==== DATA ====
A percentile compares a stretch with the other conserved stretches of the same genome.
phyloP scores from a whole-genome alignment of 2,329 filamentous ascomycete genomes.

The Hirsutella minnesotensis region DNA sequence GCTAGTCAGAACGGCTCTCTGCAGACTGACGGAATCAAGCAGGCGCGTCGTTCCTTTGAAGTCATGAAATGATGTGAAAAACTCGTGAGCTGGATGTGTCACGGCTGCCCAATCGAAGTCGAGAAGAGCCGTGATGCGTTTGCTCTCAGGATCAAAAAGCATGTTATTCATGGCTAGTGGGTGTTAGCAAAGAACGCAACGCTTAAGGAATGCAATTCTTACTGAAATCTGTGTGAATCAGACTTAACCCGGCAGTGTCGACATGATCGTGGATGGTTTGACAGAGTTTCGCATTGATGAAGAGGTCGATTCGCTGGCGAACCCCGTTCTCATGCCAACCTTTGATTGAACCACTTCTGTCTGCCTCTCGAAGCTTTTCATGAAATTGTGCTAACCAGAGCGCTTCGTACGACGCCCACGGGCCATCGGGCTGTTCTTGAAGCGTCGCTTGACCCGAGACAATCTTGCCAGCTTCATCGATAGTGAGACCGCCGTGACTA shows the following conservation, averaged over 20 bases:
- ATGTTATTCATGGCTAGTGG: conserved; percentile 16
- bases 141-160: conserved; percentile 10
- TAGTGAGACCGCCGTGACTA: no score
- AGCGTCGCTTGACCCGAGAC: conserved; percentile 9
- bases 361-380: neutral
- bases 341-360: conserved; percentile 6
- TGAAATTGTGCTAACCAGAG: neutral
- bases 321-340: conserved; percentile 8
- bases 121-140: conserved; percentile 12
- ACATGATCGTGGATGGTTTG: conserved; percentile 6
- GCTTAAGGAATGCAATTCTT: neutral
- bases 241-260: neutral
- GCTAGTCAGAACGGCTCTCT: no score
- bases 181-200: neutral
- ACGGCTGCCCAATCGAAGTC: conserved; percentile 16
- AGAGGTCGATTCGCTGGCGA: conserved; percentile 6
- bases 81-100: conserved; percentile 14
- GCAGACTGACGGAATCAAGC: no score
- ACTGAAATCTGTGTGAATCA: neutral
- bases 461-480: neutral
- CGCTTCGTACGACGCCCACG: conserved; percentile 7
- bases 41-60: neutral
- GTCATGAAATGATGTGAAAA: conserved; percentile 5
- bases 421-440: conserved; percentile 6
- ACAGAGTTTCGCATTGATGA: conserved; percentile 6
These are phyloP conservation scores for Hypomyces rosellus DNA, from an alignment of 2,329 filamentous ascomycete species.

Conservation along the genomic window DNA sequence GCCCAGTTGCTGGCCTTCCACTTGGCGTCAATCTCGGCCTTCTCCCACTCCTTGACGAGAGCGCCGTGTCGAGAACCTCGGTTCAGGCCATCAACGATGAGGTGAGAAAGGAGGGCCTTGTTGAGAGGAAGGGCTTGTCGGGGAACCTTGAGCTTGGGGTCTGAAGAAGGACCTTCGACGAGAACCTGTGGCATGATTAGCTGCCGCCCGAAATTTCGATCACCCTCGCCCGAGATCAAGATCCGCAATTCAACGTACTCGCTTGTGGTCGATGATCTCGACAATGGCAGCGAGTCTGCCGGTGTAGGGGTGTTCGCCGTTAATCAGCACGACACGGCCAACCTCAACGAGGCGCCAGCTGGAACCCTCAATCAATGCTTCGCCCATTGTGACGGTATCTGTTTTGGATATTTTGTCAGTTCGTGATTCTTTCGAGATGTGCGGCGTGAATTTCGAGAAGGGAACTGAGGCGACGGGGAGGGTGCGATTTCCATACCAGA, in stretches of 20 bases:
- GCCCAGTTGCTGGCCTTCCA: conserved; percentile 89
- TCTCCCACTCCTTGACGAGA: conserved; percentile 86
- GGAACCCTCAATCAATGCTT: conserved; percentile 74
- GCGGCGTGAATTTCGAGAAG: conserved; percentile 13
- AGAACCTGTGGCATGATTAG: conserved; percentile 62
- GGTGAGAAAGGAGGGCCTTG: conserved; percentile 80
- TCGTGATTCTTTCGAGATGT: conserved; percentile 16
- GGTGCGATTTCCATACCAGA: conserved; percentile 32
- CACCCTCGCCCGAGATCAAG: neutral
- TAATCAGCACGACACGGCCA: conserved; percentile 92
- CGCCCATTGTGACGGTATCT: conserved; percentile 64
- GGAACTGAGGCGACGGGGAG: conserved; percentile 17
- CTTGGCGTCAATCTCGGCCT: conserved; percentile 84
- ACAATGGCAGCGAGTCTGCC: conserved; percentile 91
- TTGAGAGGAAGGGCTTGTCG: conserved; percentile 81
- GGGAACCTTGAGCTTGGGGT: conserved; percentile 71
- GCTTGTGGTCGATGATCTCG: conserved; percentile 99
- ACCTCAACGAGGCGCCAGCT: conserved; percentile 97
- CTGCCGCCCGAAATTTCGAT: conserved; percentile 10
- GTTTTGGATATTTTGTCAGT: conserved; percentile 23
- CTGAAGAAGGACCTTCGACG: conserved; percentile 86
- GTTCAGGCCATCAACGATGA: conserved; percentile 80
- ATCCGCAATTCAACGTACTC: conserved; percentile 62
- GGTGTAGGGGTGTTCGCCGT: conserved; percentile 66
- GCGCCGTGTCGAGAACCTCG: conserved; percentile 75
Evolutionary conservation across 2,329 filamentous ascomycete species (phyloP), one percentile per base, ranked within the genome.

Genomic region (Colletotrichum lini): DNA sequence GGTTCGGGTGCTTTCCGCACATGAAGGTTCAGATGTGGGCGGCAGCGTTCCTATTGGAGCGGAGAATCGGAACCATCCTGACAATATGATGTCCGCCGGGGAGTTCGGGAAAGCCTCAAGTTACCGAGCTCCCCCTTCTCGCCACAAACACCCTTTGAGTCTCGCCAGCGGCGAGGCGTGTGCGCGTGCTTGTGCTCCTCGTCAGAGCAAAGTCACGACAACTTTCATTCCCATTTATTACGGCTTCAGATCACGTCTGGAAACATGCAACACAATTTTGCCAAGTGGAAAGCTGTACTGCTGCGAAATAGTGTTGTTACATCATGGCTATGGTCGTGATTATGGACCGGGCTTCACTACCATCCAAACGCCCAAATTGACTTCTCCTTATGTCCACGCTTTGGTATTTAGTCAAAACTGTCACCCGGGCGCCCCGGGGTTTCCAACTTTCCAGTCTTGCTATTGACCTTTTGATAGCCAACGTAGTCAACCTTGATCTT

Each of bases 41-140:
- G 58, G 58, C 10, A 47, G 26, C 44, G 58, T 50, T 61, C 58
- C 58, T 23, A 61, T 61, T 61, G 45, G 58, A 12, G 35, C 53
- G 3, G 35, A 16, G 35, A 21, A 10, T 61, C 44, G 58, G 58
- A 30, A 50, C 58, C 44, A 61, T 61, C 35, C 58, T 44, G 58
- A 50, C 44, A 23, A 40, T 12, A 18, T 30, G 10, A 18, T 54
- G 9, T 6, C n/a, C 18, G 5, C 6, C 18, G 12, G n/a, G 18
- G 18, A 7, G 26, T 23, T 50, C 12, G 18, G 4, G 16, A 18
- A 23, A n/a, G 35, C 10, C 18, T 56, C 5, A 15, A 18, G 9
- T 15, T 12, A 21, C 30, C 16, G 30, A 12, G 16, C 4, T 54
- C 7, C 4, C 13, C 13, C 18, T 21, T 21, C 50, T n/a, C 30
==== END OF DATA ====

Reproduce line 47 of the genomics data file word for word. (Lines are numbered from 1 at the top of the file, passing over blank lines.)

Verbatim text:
- GCTTGTGGTCGATGATCTCG: conserved; percentile 99